Comprehensive-Final Examination. Students must pass a two-part Comprehensive Exam. Part I consists of passing any five of the following six courses with a B- or better: PHYS 5210 Theoretical Mechanics, PHYS 7230 Statistical Mechanics, PHYS 5250 and 5260 Quantum Mechanics I and II, and PHYS 7310 and 7320 Electromagnetic Theory I and II. The associate chair may waive courses for students with graduate level equivalents. Part II is a three-section examination that includes a formal research review paper and a formal presentation, followed by a question and answer oral session. 

Doctoral Degree

Prerequisites. Same as for master’s degree, above.

Languages. The department has no requirement in foreign languages.

Qualifying Examination. Same as for master’s degree, above.

Comprehensive Examination. The comprehensive examination is divided into three parts. Part I consists of passing any five of the following six courses with a B- or better: PHYS 5210 Theoretical Mechanics, PHYS 7230 Statistical Mechanics, PHYS 5250 and 5260 Quantum Mechanics I and II, and PHYS 7310 and 7320 Electromagnetic Theory I and II. The associate chair may waive courses for students with graduate level equivalents. Part II is a three-section examination that includes a formal research review paper and a formal presentation, followed by a question and answer oral session. Part III consists of a thesis prospectus presented to the thesis committee.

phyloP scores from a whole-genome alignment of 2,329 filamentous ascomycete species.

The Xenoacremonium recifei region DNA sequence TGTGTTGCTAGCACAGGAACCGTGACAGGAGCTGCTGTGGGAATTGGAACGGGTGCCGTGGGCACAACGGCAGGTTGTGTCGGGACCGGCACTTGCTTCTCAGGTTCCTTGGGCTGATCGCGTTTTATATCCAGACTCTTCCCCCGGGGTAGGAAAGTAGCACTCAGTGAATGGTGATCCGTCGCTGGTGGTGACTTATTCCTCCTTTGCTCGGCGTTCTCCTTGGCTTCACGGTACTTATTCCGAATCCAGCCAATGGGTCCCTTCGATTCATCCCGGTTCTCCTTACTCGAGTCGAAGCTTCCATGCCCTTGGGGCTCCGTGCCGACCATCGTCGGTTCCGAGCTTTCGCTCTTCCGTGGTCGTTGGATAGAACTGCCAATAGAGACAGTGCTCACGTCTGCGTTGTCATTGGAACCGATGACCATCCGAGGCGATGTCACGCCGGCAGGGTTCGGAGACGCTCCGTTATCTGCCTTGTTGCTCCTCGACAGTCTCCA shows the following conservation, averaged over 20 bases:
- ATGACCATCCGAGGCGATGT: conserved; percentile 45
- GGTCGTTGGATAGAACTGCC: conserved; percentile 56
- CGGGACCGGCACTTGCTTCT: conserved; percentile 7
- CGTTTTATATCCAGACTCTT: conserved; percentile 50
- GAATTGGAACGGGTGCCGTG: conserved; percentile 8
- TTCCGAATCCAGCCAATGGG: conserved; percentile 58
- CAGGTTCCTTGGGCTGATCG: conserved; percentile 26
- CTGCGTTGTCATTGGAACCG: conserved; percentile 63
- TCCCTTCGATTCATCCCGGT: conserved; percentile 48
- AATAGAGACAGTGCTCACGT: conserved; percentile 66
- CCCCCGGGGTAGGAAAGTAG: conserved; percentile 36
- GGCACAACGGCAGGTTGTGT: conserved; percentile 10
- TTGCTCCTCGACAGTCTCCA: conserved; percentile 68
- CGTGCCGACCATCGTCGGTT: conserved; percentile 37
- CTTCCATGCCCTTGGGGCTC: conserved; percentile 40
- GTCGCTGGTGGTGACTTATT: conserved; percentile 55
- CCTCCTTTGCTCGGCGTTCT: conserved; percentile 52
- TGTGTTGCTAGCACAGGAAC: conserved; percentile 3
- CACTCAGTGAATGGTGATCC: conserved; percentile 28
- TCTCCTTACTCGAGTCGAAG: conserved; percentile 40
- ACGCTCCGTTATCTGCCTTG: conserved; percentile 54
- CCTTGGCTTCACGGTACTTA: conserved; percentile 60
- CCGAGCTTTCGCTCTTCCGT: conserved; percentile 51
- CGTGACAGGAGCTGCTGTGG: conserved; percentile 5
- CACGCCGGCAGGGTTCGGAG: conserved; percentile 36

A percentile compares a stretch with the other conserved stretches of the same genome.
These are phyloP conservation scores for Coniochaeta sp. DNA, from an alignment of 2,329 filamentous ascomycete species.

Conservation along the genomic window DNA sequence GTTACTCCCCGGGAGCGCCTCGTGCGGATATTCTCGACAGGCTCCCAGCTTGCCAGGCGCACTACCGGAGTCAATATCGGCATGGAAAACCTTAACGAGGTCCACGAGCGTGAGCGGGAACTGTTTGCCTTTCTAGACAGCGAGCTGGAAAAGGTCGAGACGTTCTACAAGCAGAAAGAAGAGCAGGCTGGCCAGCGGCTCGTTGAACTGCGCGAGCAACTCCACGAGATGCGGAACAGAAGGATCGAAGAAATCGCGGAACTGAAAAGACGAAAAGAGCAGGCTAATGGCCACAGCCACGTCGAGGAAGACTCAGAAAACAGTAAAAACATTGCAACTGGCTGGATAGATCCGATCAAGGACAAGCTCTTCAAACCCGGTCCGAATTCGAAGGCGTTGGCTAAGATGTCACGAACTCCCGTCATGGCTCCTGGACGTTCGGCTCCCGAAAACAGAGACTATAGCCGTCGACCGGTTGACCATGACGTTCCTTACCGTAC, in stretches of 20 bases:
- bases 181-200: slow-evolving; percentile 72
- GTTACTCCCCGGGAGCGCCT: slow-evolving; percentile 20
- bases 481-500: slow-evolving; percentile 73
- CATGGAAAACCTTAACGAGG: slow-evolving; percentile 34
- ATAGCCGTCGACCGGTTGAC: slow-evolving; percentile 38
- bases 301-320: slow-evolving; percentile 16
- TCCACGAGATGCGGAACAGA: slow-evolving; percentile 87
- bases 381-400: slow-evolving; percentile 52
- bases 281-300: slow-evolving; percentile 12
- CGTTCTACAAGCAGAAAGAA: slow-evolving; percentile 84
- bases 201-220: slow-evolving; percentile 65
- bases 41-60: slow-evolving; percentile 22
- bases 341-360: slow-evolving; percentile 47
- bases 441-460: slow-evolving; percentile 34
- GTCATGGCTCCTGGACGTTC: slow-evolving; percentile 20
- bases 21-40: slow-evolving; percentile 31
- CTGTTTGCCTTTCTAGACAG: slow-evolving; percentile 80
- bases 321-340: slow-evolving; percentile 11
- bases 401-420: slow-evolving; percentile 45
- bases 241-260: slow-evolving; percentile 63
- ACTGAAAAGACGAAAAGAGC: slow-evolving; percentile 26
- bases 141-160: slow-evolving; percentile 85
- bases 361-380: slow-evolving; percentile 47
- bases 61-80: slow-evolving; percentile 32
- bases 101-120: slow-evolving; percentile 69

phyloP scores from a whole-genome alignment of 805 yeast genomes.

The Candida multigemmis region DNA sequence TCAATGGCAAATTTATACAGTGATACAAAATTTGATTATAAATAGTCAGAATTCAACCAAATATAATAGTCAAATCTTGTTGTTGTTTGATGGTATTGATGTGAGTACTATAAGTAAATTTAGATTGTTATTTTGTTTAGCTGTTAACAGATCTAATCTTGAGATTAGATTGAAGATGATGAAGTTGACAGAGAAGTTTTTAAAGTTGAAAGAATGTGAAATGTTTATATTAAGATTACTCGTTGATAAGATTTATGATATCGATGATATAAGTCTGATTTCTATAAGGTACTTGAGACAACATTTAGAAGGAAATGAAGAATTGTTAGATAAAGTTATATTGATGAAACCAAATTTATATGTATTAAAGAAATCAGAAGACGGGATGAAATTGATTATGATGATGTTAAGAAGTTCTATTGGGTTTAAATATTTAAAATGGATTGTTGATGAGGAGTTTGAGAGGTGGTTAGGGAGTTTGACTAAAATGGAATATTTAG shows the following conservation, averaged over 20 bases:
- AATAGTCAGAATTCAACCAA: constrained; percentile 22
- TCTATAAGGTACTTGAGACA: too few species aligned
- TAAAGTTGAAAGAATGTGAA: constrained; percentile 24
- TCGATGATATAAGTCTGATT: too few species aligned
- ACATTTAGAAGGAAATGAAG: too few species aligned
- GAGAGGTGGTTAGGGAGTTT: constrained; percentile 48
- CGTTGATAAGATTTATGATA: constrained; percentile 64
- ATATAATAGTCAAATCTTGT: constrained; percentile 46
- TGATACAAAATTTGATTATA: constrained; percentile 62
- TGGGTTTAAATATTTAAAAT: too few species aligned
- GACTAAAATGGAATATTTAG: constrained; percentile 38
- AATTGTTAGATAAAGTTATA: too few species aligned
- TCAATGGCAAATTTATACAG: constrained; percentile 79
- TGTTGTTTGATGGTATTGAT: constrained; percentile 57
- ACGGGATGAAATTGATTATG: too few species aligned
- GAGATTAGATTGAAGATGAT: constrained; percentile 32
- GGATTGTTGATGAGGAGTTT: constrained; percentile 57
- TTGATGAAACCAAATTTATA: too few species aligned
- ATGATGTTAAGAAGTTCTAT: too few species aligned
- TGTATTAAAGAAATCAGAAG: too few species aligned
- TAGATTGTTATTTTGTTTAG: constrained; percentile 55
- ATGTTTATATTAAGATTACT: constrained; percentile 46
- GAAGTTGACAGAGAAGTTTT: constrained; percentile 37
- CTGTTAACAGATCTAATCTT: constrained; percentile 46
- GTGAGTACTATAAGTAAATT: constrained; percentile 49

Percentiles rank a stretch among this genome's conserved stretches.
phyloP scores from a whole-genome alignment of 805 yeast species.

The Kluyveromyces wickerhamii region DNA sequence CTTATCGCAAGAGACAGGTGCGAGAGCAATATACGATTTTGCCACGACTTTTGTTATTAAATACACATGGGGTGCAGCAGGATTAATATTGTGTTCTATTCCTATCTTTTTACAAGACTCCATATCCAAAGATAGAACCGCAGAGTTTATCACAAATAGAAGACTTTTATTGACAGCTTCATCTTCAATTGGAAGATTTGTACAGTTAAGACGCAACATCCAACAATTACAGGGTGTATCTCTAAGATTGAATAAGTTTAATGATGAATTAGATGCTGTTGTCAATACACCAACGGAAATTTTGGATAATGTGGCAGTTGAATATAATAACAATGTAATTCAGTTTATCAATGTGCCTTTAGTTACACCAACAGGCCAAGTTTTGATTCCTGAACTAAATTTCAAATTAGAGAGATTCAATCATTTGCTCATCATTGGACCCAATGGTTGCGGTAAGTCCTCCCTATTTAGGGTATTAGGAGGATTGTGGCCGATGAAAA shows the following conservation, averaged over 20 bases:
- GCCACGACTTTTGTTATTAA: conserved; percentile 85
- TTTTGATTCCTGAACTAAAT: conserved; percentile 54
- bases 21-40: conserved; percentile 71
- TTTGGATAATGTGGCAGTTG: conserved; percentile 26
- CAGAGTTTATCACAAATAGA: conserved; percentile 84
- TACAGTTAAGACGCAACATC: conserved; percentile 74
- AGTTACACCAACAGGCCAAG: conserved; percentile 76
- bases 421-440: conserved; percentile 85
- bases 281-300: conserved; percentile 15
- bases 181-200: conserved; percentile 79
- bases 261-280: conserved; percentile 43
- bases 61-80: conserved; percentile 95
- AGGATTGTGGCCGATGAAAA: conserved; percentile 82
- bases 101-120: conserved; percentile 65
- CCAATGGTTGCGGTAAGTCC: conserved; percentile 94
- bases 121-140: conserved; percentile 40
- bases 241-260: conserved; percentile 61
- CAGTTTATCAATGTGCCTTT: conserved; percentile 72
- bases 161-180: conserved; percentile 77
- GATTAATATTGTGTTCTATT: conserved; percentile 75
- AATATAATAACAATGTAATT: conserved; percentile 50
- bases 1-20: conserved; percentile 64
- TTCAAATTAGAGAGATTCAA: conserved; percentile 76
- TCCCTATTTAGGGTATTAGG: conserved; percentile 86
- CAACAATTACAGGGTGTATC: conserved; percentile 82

Part II of the comprehensive examination must be taken after successful completion of the six required courses described in the next section, but no later than the student's sixth enrolled regular semester. Part III will generally take place the semester following Part II. Parts II and III of the comprehensive examination may be taken a second time, no more than one semester after the first attempt. 

Course Requirements. To earn a PhD, candidates must complete 30 credit hours of graduate courses and 30 hours of dissertation credit. At least 27 of the 30 credit hours of course work must be 5000-level or above physics courses. All courses, required or otherwise, must be passed with a grade of B- or better, and a course may be repeated only once.